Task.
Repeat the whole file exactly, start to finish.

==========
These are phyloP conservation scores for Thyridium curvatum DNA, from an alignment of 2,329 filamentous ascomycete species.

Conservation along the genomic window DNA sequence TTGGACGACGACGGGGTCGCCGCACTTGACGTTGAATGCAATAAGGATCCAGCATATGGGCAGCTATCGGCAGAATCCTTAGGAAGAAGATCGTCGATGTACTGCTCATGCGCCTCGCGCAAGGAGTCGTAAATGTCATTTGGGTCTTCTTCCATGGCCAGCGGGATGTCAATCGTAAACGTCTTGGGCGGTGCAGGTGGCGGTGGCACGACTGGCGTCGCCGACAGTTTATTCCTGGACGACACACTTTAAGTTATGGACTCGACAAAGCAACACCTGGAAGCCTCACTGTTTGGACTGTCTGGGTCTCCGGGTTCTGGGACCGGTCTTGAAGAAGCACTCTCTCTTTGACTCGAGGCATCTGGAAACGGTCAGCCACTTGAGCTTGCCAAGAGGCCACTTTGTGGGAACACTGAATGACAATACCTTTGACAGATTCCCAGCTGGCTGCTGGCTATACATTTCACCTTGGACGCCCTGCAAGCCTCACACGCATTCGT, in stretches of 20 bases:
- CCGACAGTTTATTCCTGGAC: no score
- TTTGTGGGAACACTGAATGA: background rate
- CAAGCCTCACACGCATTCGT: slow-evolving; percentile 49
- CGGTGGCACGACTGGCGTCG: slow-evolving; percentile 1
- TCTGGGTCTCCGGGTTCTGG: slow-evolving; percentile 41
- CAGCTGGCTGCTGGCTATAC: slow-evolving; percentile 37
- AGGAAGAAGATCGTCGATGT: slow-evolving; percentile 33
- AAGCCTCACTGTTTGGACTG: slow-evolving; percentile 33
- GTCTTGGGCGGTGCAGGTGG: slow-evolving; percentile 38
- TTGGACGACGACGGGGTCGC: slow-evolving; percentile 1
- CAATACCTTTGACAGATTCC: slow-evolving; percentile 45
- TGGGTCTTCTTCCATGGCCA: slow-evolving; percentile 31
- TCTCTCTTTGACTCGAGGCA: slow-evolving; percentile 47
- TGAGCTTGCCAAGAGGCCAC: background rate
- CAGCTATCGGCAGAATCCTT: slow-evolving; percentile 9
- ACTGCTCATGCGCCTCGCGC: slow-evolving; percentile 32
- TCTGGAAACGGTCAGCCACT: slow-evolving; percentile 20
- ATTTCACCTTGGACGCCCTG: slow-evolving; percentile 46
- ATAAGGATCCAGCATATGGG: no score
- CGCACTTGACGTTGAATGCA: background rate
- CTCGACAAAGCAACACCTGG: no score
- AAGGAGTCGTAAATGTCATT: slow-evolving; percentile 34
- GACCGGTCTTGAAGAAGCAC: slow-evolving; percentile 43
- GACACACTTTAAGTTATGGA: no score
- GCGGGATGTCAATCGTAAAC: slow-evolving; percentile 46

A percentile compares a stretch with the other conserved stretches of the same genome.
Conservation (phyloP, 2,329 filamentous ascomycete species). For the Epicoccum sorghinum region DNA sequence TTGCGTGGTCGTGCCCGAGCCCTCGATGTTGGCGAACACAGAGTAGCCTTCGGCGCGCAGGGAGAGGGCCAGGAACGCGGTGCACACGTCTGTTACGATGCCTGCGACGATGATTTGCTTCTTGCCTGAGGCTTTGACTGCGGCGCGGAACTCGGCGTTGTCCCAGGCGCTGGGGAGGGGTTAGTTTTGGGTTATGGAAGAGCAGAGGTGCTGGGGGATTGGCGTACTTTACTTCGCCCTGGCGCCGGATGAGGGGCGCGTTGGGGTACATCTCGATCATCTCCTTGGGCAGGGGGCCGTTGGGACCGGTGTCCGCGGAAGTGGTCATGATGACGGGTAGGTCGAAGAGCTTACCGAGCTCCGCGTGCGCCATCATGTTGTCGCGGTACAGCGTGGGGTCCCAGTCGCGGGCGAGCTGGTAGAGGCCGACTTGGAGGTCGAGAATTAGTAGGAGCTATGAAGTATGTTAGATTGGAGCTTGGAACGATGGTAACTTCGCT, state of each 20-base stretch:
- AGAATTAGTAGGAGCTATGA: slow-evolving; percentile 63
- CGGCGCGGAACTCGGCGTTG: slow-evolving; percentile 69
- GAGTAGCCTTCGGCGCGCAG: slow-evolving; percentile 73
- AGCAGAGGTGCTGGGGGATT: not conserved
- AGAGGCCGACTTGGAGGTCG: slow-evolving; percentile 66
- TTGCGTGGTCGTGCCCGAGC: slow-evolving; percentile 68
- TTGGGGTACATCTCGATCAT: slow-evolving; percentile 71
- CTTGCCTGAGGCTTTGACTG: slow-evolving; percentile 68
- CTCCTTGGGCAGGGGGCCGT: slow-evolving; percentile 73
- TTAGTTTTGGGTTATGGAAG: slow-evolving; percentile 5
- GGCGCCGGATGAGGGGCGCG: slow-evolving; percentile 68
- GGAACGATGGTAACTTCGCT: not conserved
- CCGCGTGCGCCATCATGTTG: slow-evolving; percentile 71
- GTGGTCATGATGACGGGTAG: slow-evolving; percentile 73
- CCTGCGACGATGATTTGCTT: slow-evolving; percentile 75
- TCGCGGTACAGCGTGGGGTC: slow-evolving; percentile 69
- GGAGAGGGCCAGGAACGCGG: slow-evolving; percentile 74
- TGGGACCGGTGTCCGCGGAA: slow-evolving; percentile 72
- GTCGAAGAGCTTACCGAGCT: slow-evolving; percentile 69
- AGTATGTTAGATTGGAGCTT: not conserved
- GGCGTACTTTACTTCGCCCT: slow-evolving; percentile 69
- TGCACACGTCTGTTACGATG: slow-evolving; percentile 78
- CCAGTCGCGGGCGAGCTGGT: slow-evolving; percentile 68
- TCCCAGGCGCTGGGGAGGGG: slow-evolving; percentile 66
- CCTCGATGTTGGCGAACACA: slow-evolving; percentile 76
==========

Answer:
These are phyloP conservation scores for Thyridium curvatum DNA, from an alignment of 2,329 filamentous ascomycete species.

Conservation along the genomic window DNA sequence TTGGACGACGACGGGGTCGCCGCACTTGACGTTGAATGCAATAAGGATCCAGCATATGGGCAGCTATCGGCAGAATCCTTAGGAAGAAGATCGTCGATGTACTGCTCATGCGCCTCGCGCAAGGAGTCGTAAATGTCATTTGGGTCTTCTTCCATGGCCAGCGGGATGTCAATCGTAAACGTCTTGGGCGGTGCAGGTGGCGGTGGCACGACTGGCGTCGCCGACAGTTTATTCCTGGACGACACACTTTAAGTTATGGACTCGACAAAGCAACACCTGGAAGCCTCACTGTTTGGACTGTCTGGGTCTCCGGGTTCTGGGACCGGTCTTGAAGAAGCACTCTCTCTTTGACTCGAGGCATCTGGAAACGGTCAGCCACTTGAGCTTGCCAAGAGGCCACTTTGTGGGAACACTGAATGACAATACCTTTGACAGATTCCCAGCTGGCTGCTGGCTATACATTTCACCTTGGACGCCCTGCAAGCCTCACACGCATTCGT, in stretches of 20 bases:
- CCGACAGTTTATTCCTGGAC: no score
- TTTGTGGGAACACTGAATGA: background rate
- CAAGCCTCACACGCATTCGT: slow-evolving; percentile 49
- CGGTGGCACGACTGGCGTCG: slow-evolving; percentile 1
- TCTGGGTCTCCGGGTTCTGG: slow-evolving; percentile 41
- CAGCTGGCTGCTGGCTATAC: slow-evolving; percentile 37
- AGGAAGAAGATCGTCGATGT: slow-evolving; percentile 33
- AAGCCTCACTGTTTGGACTG: slow-evolving; percentile 33
- GTCTTGGGCGGTGCAGGTGG: slow-evolving; percentile 38
- TTGGACGACGACGGGGTCGC: slow-evolving; percentile 1
- CAATACCTTTGACAGATTCC: slow-evolving; percentile 45
- TGGGTCTTCTTCCATGGCCA: slow-evolving; percentile 31
- TCTCTCTTTGACTCGAGGCA: slow-evolving; percentile 47
- TGAGCTTGCCAAGAGGCCAC: background rate
- CAGCTATCGGCAGAATCCTT: slow-evolving; percentile 9
- ACTGCTCATGCGCCTCGCGC: slow-evolving; percentile 32
- TCTGGAAACGGTCAGCCACT: slow-evolving; percentile 20
- ATTTCACCTTGGACGCCCTG: slow-evolving; percentile 46
- ATAAGGATCCAGCATATGGG: no score
- CGCACTTGACGTTGAATGCA: background rate
- CTCGACAAAGCAACACCTGG: no score
- AAGGAGTCGTAAATGTCATT: slow-evolving; percentile 34
- GACCGGTCTTGAAGAAGCAC: slow-evolving; percentile 43
- GACACACTTTAAGTTATGGA: no score
- GCGGGATGTCAATCGTAAAC: slow-evolving; percentile 46

A percentile compares a stretch with the other conserved stretches of the same genome.
Conservation (phyloP, 2,329 filamentous ascomycete species). For the Epicoccum sorghinum region DNA sequence TTGCGTGGTCGTGCCCGAGCCCTCGATGTTGGCGAACACAGAGTAGCCTTCGGCGCGCAGGGAGAGGGCCAGGAACGCGGTGCACACGTCTGTTACGATGCCTGCGACGATGATTTGCTTCTTGCCTGAGGCTTTGACTGCGGCGCGGAACTCGGCGTTGTCCCAGGCGCTGGGGAGGGGTTAGTTTTGGGTTATGGAAGAGCAGAGGTGCTGGGGGATTGGCGTACTTTACTTCGCCCTGGCGCCGGATGAGGGGCGCGTTGGGGTACATCTCGATCATCTCCTTGGGCAGGGGGCCGTTGGGACCGGTGTCCGCGGAAGTGGTCATGATGACGGGTAGGTCGAAGAGCTTACCGAGCTCCGCGTGCGCCATCATGTTGTCGCGGTACAGCGTGGGGTCCCAGTCGCGGGCGAGCTGGTAGAGGCCGACTTGGAGGTCGAGAATTAGTAGGAGCTATGAAGTATGTTAGATTGGAGCTTGGAACGATGGTAACTTCGCT, state of each 20-base stretch:
- AGAATTAGTAGGAGCTATGA: slow-evolving; percentile 63
- CGGCGCGGAACTCGGCGTTG: slow-evolving; percentile 69
- GAGTAGCCTTCGGCGCGCAG: slow-evolving; percentile 73
- AGCAGAGGTGCTGGGGGATT: not conserved
- AGAGGCCGACTTGGAGGTCG: slow-evolving; percentile 66
- TTGCGTGGTCGTGCCCGAGC: slow-evolving; percentile 68
- TTGGGGTACATCTCGATCAT: slow-evolving; percentile 71
- CTTGCCTGAGGCTTTGACTG: slow-evolving; percentile 68
- CTCCTTGGGCAGGGGGCCGT: slow-evolving; percentile 73
- TTAGTTTTGGGTTATGGAAG: slow-evolving; percentile 5
- GGCGCCGGATGAGGGGCGCG: slow-evolving; percentile 68
- GGAACGATGGTAACTTCGCT: not conserved
- CCGCGTGCGCCATCATGTTG: slow-evolving; percentile 71
- GTGGTCATGATGACGGGTAG: slow-evolving; percentile 73
- CCTGCGACGATGATTTGCTT: slow-evolving; percentile 75
- TCGCGGTACAGCGTGGGGTC: slow-evolving; percentile 69
- GGAGAGGGCCAGGAACGCGG: slow-evolving; percentile 74
- TGGGACCGGTGTCCGCGGAA: slow-evolving; percentile 72
- GTCGAAGAGCTTACCGAGCT: slow-evolving; percentile 69
- AGTATGTTAGATTGGAGCTT: not conserved
- GGCGTACTTTACTTCGCCCT: slow-evolving; percentile 69
- TGCACACGTCTGTTACGATG: slow-evolving; percentile 78
- CCAGTCGCGGGCGAGCTGGT: slow-evolving; percentile 68
- TCCCAGGCGCTGGGGAGGGG: slow-evolving; percentile 66
- CCTCGATGTTGGCGAACACA: slow-evolving; percentile 76